Bacterial isolates.

A total of 330 H. influenzae isolates (268 clinical isolates defined as causative agents of invasive disease and 62 isolates from asymptomatic carriers or reference strains) were selected for this study, 239 isolates of different serotypes and 91 nonserotypable isolates (13 serotype a isolates, 135 serotype b isolates, 3 serotype c isolates, 5 serotype d isolates, 45 serotype e isolates, and 38 serotype f isolates).

H. influenzae surveillance isolates.

Of the 330 H. influenzae isolates in this study, 293 were surveillance isolates. Two hundred twenty-seven H. influenzae case isolates recovered from 2000 to 2003 by the Active Bacterial Core Surveillance/Emerging Infectious Program for H. influenzae invasive disease (part of the ongoing multistate active laboratory-based, population-based surveillance program coordinated by Centers for Disease Control and Prevention [CDC]). They were selected for this study to provide representation for the U.S. H. influenzae isolates as follows: all isolates of serotypes a, b, c, and d (n = 12, 42, 1, and 3, respectively) and a random selection from serotypes e (43/80, 54%) and f (36/267, 13%) and NT H. influenzae (90/894, 10%).

H. influenzae community survey isolates.

Twenty-six H. influenzae isolates (25 serotype b isolates and 1 NT isolate) were recovered from 1999 to 2000 during an investigation of serotype b transmission among Amish children in Pennsylvania (12). Eight of these isolates were from patients with invasive disease; the other 18 isolates were from asymptomatic carriers in two of the communities in which there were cases of serotype b disease. These isolates were selected to assess usefulness of 16S typing in an outbreak-like setting. An additional 66 serotype b isolates were collected from a study in Alaska during 1992 to 1997; 24 isolates were from cases of invasive serotype b disease, and the remaining 42 isolates were cultured from the throats of healthy Alaska Native children. They were selected for this study due to the slightly different epidemiology of H. influenzae disease in Alaska and its remote geographic location (18).

H. influenzae reference strains.

Eleven H. influenzae strains were used as controls for serotype-specific PCR, including six CDC control isolates (serotype a, M4741; serotype b, M5216; serotype c, M6542; serotype d, M6548; serotype e, M5153; and serotype f, M6297) and five ATCC strains (serotype b, ATCC 9795; serotype c, ATCC 9007; serotype d, ATCC 9332; serotype e, ATCC 8142; and serotype f, ATCC 9833).

Identification, standard slide agglutination serotyping, and serotype-specific PCR.

Identification of all H. influenzae isolates was performed in the state public health laboratories according to standard microbiological methods. H. influenzae serotypes were confirmed at the CDC by standard slide agglutination for all 330 isolates. PCR specific for the capsule transport gene (bexA) and serotype-specific PCRs for molecular characterization of H. influenzae capsular types (a to f) were performed on all 330 isolates as previously described (9), except that the final MgCl2 concentration was increased to 2.1 mM and the annealing temperature was 55°C when serotype e-specific primers were used.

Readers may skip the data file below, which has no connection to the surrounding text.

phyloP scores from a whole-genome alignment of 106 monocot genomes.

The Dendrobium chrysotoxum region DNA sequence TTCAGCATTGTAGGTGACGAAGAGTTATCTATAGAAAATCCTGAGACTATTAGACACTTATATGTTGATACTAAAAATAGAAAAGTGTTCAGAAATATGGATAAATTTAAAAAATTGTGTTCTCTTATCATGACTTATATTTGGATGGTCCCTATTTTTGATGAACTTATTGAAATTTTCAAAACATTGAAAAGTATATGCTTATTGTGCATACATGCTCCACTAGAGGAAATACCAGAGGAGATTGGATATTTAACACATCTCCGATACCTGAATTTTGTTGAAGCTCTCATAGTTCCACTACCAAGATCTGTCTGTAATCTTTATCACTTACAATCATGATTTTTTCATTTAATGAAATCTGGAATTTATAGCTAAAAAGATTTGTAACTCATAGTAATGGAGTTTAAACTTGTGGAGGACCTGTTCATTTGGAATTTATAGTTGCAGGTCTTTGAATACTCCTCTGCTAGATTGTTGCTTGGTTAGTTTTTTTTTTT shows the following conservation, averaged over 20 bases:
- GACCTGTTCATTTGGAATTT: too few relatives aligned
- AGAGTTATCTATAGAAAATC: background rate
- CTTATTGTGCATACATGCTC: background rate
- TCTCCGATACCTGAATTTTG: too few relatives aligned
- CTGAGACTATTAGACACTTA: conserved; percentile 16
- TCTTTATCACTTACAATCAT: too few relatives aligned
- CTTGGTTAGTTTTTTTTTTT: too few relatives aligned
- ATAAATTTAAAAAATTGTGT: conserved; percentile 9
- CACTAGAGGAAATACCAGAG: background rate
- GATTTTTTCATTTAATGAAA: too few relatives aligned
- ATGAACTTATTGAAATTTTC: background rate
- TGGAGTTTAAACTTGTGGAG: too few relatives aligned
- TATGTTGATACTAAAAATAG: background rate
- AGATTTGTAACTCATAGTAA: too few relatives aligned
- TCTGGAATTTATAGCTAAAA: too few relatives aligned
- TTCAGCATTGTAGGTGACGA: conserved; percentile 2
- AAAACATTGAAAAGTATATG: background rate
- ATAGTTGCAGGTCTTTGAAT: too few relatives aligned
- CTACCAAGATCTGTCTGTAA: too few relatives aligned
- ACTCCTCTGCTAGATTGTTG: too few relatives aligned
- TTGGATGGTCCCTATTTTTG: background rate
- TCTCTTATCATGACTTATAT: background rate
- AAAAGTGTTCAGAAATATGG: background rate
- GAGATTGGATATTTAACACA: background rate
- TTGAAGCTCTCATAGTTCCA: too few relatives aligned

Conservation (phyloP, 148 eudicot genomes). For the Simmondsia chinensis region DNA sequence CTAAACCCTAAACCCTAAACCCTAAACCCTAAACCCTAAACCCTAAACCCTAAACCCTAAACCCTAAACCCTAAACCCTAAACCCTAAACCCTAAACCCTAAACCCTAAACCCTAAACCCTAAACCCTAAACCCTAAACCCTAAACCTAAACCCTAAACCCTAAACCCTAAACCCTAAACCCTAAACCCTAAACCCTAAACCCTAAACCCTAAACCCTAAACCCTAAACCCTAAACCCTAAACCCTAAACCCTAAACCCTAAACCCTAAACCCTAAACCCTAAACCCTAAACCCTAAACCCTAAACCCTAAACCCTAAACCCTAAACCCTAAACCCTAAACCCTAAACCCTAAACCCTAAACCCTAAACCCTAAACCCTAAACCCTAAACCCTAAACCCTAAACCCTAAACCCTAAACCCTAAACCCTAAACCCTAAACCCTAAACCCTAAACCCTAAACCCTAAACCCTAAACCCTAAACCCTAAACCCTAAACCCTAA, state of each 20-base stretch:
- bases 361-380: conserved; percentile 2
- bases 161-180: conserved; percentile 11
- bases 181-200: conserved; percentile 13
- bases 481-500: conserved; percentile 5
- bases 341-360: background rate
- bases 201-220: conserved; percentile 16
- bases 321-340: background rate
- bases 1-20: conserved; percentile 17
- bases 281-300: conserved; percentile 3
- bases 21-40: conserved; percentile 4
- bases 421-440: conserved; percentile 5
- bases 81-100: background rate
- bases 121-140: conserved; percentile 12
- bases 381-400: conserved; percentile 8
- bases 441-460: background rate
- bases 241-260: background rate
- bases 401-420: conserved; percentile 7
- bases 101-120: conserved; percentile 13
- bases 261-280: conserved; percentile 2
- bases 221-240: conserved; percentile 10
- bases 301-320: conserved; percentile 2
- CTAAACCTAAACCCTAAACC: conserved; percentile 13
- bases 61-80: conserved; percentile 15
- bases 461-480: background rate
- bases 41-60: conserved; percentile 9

Whole-cell suspensions.

Whole-cell suspensions were used as templates for all PCRs. Cells were harvested from overnight growth on chocolate II agar plates (BD Bioscience, Baltimore, MD), transferred into 1.0 ml of 10 mM Tris buffer (pH 8), and vortexed to homogeneity. Suspensions were boiled at 100°C for 10 min and then stored at −20°C.

16S rRNA gene sequence.

The 16S rRNA genes of all H. influenzae isolates were amplified by PCR using external primers to the 16S rRNA gene, primers F15 and R1594, as previously described (33). The amplified product of 1,595 bp was sequenced using 16 different primers: primers 357, 530, 790, and 1390 in forward and reverse orientation; primers 15, 17, 24, 981, and 1230 in forward orientation; and primers 1492, 1583, and 1585 in reverse orientation. A total of six novel primers were used in this study: F15 (5′TAAGCAGTTTATTGAGCGAT 3′), F17 (5′ AGCAGTTTATTGAGCGATTG 3′), F24 (5′ TATTGAGCGATTGAACTTGA 3′), R1583 (5′ CTCGCTGTCTCTCGTCTTCA 3′), R1585 (5′ CTCGCTGTCTCTCGTCTT 3′), and R1594 (5′ GTGAGCACTCGCTGTC 3′). Primers were designed based on the 16S rRNA gene consensus sequence of the six operons of the serotype d strain Rd W20 (GenBank L42023) (11), using Oligo V6 software (Molecular Biology Insights, Inc., Cascade, CO). Primers 357, 530, 790, 981, 1230, 1390, and 1492 were described previously (8, 32, 35). Sequencing was performed using the BigDye terminator cycle sequencing kit version 2.0 (Applied BioSystems, Foster City, CA). Sequencing products were purified using Centri-Sep (Princeton Separations, Adelphia, NJ) and were resolved in an Applied BioSystems model 3100 automated DNA sequencing system (Applied BioSystems).

16S rRNA type determination.

The 16S rRNA gene sequence (1,538 bp) was obtained and used for analysis and comparison by the GCG (Wisconsin) package, version 10.1, (Accellrys, San Diego, CA). A type number was assigned for each different 16S sequence; a single base difference, including a mixed base (more than one nucleotide identified at a single position), was considered a novel 16S type. Because H. influenzae has six rRNA operons (11), the PCR products could have different nucleotides at any single position for a given operon, which could result in a heterologous base call or “mixed base” in the consensus sequence. When a unique 16S type was obtained, the 16S rRNA gene amplification and sequencing of the entire gene or parts containing the novel region were repeated.